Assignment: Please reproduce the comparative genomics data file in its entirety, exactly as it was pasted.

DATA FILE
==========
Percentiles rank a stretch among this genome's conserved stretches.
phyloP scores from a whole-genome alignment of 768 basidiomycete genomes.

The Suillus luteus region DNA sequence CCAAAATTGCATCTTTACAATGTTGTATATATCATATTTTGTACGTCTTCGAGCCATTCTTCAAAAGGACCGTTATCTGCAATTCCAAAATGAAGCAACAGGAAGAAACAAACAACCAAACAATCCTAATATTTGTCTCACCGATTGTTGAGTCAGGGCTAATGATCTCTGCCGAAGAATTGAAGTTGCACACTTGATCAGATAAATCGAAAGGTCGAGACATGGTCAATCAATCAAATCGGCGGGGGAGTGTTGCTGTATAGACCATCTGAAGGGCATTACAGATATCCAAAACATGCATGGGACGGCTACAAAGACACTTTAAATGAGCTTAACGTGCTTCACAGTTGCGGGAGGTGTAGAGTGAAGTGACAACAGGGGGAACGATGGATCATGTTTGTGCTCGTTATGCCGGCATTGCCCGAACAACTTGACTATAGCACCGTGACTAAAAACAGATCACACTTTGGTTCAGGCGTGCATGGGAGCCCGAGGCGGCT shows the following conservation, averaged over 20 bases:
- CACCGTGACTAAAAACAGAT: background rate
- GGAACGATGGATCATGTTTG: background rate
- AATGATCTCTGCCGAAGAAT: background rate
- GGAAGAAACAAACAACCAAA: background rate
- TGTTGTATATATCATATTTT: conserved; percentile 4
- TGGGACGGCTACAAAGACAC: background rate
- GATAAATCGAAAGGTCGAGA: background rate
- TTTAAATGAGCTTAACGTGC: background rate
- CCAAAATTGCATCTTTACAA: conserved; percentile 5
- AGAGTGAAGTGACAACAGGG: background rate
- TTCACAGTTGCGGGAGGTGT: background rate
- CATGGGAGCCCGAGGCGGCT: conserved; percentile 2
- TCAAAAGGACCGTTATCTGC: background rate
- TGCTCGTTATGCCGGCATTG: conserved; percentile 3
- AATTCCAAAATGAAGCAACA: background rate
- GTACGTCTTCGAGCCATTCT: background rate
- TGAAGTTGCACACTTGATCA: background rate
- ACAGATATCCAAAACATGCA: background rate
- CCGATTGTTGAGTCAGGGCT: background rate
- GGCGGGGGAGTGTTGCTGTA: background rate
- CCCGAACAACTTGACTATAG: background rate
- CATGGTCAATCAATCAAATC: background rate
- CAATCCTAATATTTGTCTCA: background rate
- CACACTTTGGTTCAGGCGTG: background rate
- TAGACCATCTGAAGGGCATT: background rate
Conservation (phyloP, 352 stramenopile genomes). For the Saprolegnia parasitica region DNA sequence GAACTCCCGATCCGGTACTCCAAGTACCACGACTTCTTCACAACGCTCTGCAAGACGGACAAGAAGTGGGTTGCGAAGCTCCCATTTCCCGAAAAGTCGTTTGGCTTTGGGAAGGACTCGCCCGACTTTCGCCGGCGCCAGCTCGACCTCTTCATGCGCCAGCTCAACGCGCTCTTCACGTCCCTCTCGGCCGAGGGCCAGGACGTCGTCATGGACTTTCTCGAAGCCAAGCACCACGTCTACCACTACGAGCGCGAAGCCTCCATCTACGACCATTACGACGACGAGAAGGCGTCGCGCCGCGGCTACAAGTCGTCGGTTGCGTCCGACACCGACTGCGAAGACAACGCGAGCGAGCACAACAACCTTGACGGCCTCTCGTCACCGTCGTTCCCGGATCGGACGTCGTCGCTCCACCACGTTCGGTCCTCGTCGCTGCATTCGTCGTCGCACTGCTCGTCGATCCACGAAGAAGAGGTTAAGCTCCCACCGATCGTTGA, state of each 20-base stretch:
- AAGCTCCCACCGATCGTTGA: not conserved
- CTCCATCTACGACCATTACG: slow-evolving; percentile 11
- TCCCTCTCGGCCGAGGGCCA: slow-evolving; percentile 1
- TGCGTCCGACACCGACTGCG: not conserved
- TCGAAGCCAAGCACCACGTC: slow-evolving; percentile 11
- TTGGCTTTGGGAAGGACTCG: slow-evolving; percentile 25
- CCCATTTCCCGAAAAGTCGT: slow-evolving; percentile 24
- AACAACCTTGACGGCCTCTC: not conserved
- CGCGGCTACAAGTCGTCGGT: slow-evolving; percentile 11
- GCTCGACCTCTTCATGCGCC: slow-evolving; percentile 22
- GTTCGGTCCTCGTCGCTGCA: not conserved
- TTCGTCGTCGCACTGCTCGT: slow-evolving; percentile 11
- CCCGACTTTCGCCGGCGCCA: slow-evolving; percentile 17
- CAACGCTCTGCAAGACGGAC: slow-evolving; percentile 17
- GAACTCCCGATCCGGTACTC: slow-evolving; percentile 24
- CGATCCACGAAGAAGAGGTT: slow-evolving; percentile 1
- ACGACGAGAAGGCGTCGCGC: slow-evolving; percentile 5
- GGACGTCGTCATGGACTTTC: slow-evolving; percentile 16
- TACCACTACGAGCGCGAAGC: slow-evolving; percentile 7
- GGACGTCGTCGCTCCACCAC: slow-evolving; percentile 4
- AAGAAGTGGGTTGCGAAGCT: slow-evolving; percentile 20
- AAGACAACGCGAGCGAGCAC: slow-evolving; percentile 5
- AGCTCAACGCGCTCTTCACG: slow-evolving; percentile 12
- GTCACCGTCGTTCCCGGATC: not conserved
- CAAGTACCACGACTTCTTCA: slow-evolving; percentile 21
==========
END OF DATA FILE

Percentiles rank a stretch among this genome's conserved stretches.
phyloP scores from a whole-genome alignment of 768 basidiomycete genomes.

The Suillus luteus region DNA sequence CCAAAATTGCATCTTTACAATGTTGTATATATCATATTTTGTACGTCTTCGAGCCATTCTTCAAAAGGACCGTTATCTGCAATTCCAAAATGAAGCAACAGGAAGAAACAAACAACCAAACAATCCTAATATTTGTCTCACCGATTGTTGAGTCAGGGCTAATGATCTCTGCCGAAGAATTGAAGTTGCACACTTGATCAGATAAATCGAAAGGTCGAGACATGGTCAATCAATCAAATCGGCGGGGGAGTGTTGCTGTATAGACCATCTGAAGGGCATTACAGATATCCAAAACATGCATGGGACGGCTACAAAGACACTTTAAATGAGCTTAACGTGCTTCACAGTTGCGGGAGGTGTAGAGTGAAGTGACAACAGGGGGAACGATGGATCATGTTTGTGCTCGTTATGCCGGCATTGCCCGAACAACTTGACTATAGCACCGTGACTAAAAACAGATCACACTTTGGTTCAGGCGTGCATGGGAGCCCGAGGCGGCT shows the following conservation, averaged over 20 bases:
- CACCGTGACTAAAAACAGAT: background rate
- GGAACGATGGATCATGTTTG: background rate
- AATGATCTCTGCCGAAGAAT: background rate
- GGAAGAAACAAACAACCAAA: background rate
- TGTTGTATATATCATATTTT: conserved; percentile 4
- TGGGACGGCTACAAAGACAC: background rate
- GATAAATCGAAAGGTCGAGA: background rate
- TTTAAATGAGCTTAACGTGC: background rate
- CCAAAATTGCATCTTTACAA: conserved; percentile 5
- AGAGTGAAGTGACAACAGGG: background rate
- TTCACAGTTGCGGGAGGTGT: background rate
- CATGGGAGCCCGAGGCGGCT: conserved; percentile 2
- TCAAAAGGACCGTTATCTGC: background rate
- TGCTCGTTATGCCGGCATTG: conserved; percentile 3
- AATTCCAAAATGAAGCAACA: background rate
- GTACGTCTTCGAGCCATTCT: background rate
- TGAAGTTGCACACTTGATCA: background rate
- ACAGATATCCAAAACATGCA: background rate
- CCGATTGTTGAGTCAGGGCT: background rate
- GGCGGGGGAGTGTTGCTGTA: background rate
- CCCGAACAACTTGACTATAG: background rate
- CATGGTCAATCAATCAAATC: background rate
- CAATCCTAATATTTGTCTCA: background rate
- CACACTTTGGTTCAGGCGTG: background rate
- TAGACCATCTGAAGGGCATT: background rate
Conservation (phyloP, 352 stramenopile genomes). For the Saprolegnia parasitica region DNA sequence GAACTCCCGATCCGGTACTCCAAGTACCACGACTTCTTCACAACGCTCTGCAAGACGGACAAGAAGTGGGTTGCGAAGCTCCCATTTCCCGAAAAGTCGTTTGGCTTTGGGAAGGACTCGCCCGACTTTCGCCGGCGCCAGCTCGACCTCTTCATGCGCCAGCTCAACGCGCTCTTCACGTCCCTCTCGGCCGAGGGCCAGGACGTCGTCATGGACTTTCTCGAAGCCAAGCACCACGTCTACCACTACGAGCGCGAAGCCTCCATCTACGACCATTACGACGACGAGAAGGCGTCGCGCCGCGGCTACAAGTCGTCGGTTGCGTCCGACACCGACTGCGAAGACAACGCGAGCGAGCACAACAACCTTGACGGCCTCTCGTCACCGTCGTTCCCGGATCGGACGTCGTCGCTCCACCACGTTCGGTCCTCGTCGCTGCATTCGTCGTCGCACTGCTCGTCGATCCACGAAGAAGAGGTTAAGCTCCCACCGATCGTTGA, state of each 20-base stretch:
- AAGCTCCCACCGATCGTTGA: not conserved
- CTCCATCTACGACCATTACG: slow-evolving; percentile 11
- TCCCTCTCGGCCGAGGGCCA: slow-evolving; percentile 1
- TGCGTCCGACACCGACTGCG: not conserved
- TCGAAGCCAAGCACCACGTC: slow-evolving; percentile 11
- TTGGCTTTGGGAAGGACTCG: slow-evolving; percentile 25
- CCCATTTCCCGAAAAGTCGT: slow-evolving; percentile 24
- AACAACCTTGACGGCCTCTC: not conserved
- CGCGGCTACAAGTCGTCGGT: slow-evolving; percentile 11
- GCTCGACCTCTTCATGCGCC: slow-evolving; percentile 22
- GTTCGGTCCTCGTCGCTGCA: not conserved
- TTCGTCGTCGCACTGCTCGT: slow-evolving; percentile 11
- CCCGACTTTCGCCGGCGCCA: slow-evolving; percentile 17
- CAACGCTCTGCAAGACGGAC: slow-evolving; percentile 17
- GAACTCCCGATCCGGTACTC: slow-evolving; percentile 24
- CGATCCACGAAGAAGAGGTT: slow-evolving; percentile 1
- ACGACGAGAAGGCGTCGCGC: slow-evolving; percentile 5
- GGACGTCGTCATGGACTTTC: slow-evolving; percentile 16
- TACCACTACGAGCGCGAAGC: slow-evolving; percentile 7
- GGACGTCGTCGCTCCACCAC: slow-evolving; percentile 4
- AAGAAGTGGGTTGCGAAGCT: slow-evolving; percentile 20
- AAGACAACGCGAGCGAGCAC: slow-evolving; percentile 5
- AGCTCAACGCGCTCTTCACG: slow-evolving; percentile 12
- GTCACCGTCGTTCCCGGATC: not conserved
- CAAGTACCACGACTTCTTCA: slow-evolving; percentile 21